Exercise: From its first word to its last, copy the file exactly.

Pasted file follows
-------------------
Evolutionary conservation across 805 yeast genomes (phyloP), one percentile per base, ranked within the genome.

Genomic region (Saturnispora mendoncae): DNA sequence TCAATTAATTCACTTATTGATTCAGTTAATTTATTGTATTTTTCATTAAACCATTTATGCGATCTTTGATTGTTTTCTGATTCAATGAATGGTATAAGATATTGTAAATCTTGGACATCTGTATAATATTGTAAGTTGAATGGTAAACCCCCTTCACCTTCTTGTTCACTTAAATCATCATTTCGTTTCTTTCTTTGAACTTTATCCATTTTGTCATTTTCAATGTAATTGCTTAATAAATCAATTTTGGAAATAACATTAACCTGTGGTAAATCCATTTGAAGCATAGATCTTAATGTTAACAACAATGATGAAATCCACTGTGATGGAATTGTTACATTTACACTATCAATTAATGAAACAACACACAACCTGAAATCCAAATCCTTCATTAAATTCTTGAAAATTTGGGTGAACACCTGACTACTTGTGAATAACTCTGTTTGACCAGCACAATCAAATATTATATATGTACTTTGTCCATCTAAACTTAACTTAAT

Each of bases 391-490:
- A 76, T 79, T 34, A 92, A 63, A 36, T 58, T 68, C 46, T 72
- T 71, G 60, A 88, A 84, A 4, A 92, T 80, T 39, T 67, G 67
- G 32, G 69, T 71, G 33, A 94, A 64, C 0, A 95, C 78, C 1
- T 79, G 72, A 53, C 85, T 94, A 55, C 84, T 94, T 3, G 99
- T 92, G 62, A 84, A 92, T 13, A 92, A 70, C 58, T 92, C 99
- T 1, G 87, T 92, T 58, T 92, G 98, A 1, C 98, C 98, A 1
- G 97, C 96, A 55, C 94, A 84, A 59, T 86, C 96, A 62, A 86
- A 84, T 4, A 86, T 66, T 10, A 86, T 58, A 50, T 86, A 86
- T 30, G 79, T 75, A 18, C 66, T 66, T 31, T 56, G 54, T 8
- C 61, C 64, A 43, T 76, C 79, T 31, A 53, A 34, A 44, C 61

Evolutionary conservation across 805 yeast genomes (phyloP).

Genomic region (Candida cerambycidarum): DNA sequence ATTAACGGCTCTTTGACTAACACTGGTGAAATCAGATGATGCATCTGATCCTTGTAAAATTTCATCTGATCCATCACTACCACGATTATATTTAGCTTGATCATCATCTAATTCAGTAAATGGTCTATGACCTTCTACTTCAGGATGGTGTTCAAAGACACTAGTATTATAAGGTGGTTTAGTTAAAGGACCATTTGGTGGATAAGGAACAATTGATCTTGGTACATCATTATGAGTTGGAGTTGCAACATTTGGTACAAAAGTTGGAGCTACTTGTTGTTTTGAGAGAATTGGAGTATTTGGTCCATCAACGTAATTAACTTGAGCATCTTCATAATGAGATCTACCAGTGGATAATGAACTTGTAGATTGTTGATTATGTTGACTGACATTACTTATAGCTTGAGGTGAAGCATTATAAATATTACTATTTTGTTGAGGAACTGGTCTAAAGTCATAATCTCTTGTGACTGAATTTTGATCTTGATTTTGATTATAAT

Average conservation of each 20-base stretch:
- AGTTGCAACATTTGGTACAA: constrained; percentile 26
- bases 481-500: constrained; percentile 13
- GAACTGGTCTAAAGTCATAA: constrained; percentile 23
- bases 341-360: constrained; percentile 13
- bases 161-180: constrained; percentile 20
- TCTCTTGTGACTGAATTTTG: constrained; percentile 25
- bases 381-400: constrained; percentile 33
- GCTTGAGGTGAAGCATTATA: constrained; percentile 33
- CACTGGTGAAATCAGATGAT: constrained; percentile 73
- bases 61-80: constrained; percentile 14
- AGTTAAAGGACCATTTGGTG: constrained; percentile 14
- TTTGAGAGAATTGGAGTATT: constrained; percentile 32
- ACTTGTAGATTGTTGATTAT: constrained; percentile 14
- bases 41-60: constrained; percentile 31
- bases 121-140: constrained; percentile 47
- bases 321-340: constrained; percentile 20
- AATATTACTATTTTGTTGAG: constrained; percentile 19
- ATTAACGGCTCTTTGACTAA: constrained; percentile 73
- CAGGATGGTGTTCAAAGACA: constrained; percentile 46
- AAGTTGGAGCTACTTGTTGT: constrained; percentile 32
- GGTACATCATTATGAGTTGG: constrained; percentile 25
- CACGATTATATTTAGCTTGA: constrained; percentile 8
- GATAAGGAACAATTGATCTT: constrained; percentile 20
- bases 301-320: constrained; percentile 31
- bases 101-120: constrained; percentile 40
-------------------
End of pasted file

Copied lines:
Evolutionary conservation across 805 yeast genomes (phyloP), one percentile per base, ranked within the genome.

Genomic region (Saturnispora mendoncae): DNA sequence TCAATTAATTCACTTATTGATTCAGTTAATTTATTGTATTTTTCATTAAACCATTTATGCGATCTTTGATTGTTTTCTGATTCAATGAATGGTATAAGATATTGTAAATCTTGGACATCTGTATAATATTGTAAGTTGAATGGTAAACCCCCTTCACCTTCTTGTTCACTTAAATCATCATTTCGTTTCTTTCTTTGAACTTTATCCATTTTGTCATTTTCAATGTAATTGCTTAATAAATCAATTTTGGAAATAACATTAACCTGTGGTAAATCCATTTGAAGCATAGATCTTAATGTTAACAACAATGATGAAATCCACTGTGATGGAATTGTTACATTTACACTATCAATTAATGAAACAACACACAACCTGAAATCCAAATCCTTCATTAAATTCTTGAAAATTTGGGTGAACACCTGACTACTTGTGAATAACTCTGTTTGACCAGCACAATCAAATATTATATATGTACTTTGTCCATCTAAACTTAACTTAAT

Each of bases 391-490:
- A 76, T 79, T 34, A 92, A 63, A 36, T 58, T 68, C 46, T 72
- T 71, G 60, A 88, A 84, A 4, A 92, T 80, T 39, T 67, G 67
- G 32, G 69, T 71, G 33, A 94, A 64, C 0, A 95, C 78, C 1
- T 79, G 72, A 53, C 85, T 94, A 55, C 84, T 94, T 3, G 99
- T 92, G 62, A 84, A 92, T 13, A 92, A 70, C 58, T 92, C 99
- T 1, G 87, T 92, T 58, T 92, G 98, A 1, C 98, C 98, A 1
- G 97, C 96, A 55, C 94, A 84, A 59, T 86, C 96, A 62, A 86
- A 84, T 4, A 86, T 66, T 10, A 86, T 58, A 50, T 86, A 86
- T 30, G 79, T 75, A 18, C 66, T 66, T 31, T 56, G 54, T 8
- C 61, C 64, A 43, T 76, C 79, T 31, A 53, A 34, A 44, C 61

Evolutionary conservation across 805 yeast genomes (phyloP).

Genomic region (Candida cerambycidarum): DNA sequence ATTAACGGCTCTTTGACTAACACTGGTGAAATCAGATGATGCATCTGATCCTTGTAAAATTTCATCTGATCCATCACTACCACGATTATATTTAGCTTGATCATCATCTAATTCAGTAAATGGTCTATGACCTTCTACTTCAGGATGGTGTTCAAAGACACTAGTATTATAAGGTGGTTTAGTTAAAGGACCATTTGGTGGATAAGGAACAATTGATCTTGGTACATCATTATGAGTTGGAGTTGCAACATTTGGTACAAAAGTTGGAGCTACTTGTTGTTTTGAGAGAATTGGAGTATTTGGTCCATCAACGTAATTAACTTGAGCATCTTCATAATGAGATCTACCAGTGGATAATGAACTTGTAGATTGTTGATTATGTTGACTGACATTACTTATAGCTTGAGGTGAAGCATTATAAATATTACTATTTTGTTGAGGAACTGGTCTAAAGTCATAATCTCTTGTGACTGAATTTTGATCTTGATTTTGATTATAAT

Average conservation of each 20-base stretch:
- AGTTGCAACATTTGGTACAA: constrained; percentile 26
- bases 481-500: constrained; percentile 13
- GAACTGGTCTAAAGTCATAA: constrained; percentile 23
- bases 341-360: constrained; percentile 13
- bases 161-180: constrained; percentile 20
- TCTCTTGTGACTGAATTTTG: constrained; percentile 25
- bases 381-400: constrained; percentile 33
- GCTTGAGGTGAAGCATTATA: constrained; percentile 33
- CACTGGTGAAATCAGATGAT: constrained; percentile 73
- bases 61-80: constrained; percentile 14
- AGTTAAAGGACCATTTGGTG: constrained; percentile 14
- TTTGAGAGAATTGGAGTATT: constrained; percentile 32
- ACTTGTAGATTGTTGATTAT: constrained; percentile 14
- bases 41-60: constrained; percentile 31
- bases 121-140: constrained; percentile 47
- bases 321-340: constrained; percentile 20
- AATATTACTATTTTGTTGAG: constrained; percentile 19
- ATTAACGGCTCTTTGACTAA: constrained; percentile 73
- CAGGATGGTGTTCAAAGACA: constrained; percentile 46
- AAGTTGGAGCTACTTGTTGT: constrained; percentile 32
- GGTACATCATTATGAGTTGG: constrained; percentile 25
- CACGATTATATTTAGCTTGA: constrained; percentile 8
- GATAAGGAACAATTGATCTT: constrained; percentile 20
- bases 301-320: constrained; percentile 31
- bases 101-120: constrained; percentile 40